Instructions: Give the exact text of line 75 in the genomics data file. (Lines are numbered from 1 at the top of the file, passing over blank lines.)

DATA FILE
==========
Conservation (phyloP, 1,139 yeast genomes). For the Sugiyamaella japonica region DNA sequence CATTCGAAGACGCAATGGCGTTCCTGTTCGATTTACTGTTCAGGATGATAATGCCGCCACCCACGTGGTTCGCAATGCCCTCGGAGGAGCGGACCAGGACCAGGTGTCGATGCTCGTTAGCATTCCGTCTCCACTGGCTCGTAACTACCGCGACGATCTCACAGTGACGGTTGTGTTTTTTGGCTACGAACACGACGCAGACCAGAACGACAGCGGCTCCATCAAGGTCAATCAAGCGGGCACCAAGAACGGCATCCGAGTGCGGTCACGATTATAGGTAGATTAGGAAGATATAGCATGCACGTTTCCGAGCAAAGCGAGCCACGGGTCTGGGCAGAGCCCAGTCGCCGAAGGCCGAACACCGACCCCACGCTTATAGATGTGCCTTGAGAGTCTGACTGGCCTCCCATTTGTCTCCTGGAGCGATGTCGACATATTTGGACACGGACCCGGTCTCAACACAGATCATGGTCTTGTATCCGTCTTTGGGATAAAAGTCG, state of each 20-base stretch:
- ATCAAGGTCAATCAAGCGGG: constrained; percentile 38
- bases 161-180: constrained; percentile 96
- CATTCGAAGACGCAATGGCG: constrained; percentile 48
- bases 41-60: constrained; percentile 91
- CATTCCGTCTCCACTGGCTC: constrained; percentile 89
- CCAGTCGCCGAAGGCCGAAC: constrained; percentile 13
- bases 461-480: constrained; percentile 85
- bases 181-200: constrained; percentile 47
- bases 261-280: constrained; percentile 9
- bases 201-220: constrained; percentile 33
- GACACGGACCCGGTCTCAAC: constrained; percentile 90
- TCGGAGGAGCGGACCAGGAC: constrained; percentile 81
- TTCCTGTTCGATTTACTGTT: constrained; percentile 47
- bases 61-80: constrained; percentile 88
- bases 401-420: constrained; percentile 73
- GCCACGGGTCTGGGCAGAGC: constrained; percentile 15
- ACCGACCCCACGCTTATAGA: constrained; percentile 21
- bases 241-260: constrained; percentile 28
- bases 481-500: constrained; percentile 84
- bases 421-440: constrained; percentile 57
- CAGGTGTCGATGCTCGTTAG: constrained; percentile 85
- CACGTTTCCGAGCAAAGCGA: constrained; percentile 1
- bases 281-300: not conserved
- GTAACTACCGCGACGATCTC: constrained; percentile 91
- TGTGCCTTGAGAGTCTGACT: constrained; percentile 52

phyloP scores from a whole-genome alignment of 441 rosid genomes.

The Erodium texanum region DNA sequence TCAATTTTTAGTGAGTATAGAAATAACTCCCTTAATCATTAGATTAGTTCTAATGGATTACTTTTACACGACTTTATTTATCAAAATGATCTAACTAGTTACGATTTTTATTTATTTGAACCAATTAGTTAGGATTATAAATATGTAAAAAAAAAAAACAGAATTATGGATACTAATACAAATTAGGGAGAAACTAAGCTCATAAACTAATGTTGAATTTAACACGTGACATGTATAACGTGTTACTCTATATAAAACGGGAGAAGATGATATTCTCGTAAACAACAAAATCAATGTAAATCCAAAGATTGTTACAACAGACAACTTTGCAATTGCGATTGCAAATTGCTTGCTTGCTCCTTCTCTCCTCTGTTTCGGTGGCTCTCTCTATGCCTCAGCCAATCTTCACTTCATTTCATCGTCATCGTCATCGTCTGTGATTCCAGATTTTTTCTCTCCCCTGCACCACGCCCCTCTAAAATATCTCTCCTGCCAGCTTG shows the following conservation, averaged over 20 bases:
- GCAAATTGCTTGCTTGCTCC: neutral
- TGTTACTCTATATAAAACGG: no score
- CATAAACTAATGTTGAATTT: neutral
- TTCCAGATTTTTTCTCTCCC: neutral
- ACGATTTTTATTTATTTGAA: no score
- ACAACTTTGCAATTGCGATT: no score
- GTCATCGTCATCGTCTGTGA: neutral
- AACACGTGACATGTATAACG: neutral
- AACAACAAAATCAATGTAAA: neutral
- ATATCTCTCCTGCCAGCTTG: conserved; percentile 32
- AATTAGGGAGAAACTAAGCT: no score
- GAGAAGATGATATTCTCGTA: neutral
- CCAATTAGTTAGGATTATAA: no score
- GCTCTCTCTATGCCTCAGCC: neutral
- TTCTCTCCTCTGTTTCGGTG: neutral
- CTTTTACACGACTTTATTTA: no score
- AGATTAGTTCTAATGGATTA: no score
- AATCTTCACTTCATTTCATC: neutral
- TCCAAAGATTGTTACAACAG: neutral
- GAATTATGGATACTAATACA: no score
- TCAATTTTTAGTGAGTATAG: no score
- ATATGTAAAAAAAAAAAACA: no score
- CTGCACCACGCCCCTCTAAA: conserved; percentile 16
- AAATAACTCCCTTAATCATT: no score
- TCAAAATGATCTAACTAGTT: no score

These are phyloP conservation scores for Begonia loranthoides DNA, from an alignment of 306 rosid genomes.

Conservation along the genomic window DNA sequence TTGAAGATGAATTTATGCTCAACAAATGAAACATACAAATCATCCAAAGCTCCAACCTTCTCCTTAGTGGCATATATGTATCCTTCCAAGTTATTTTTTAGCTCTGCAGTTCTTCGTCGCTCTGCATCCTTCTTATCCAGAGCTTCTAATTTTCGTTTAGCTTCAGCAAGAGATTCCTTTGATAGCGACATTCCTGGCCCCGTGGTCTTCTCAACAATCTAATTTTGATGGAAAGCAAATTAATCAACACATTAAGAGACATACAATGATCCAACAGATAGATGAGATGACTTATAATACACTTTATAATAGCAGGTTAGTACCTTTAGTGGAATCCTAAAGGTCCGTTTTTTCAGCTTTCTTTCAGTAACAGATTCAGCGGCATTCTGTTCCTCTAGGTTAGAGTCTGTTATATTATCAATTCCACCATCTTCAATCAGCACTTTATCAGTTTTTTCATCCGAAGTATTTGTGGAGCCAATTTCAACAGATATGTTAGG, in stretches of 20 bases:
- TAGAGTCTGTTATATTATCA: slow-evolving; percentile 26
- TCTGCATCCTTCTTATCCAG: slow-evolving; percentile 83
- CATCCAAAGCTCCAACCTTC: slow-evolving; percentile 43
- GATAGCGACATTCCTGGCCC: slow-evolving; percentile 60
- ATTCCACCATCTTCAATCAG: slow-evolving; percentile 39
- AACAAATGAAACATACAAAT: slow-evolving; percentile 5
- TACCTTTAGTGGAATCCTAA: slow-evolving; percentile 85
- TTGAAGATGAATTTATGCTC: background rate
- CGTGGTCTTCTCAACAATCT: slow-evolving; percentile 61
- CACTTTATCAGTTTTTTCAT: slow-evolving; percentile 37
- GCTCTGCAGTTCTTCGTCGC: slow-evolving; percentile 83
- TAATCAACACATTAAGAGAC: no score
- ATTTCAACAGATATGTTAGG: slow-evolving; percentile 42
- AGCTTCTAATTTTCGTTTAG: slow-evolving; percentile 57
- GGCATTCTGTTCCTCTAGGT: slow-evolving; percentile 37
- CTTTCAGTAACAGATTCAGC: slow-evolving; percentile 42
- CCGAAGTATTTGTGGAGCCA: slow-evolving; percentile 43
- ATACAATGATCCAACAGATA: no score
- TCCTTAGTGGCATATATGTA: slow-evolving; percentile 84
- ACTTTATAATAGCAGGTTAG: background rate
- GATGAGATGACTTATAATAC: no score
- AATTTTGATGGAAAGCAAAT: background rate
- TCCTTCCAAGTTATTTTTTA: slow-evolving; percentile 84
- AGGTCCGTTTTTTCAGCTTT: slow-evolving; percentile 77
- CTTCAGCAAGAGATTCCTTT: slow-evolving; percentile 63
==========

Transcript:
- ACTTTATAATAGCAGGTTAG: background rate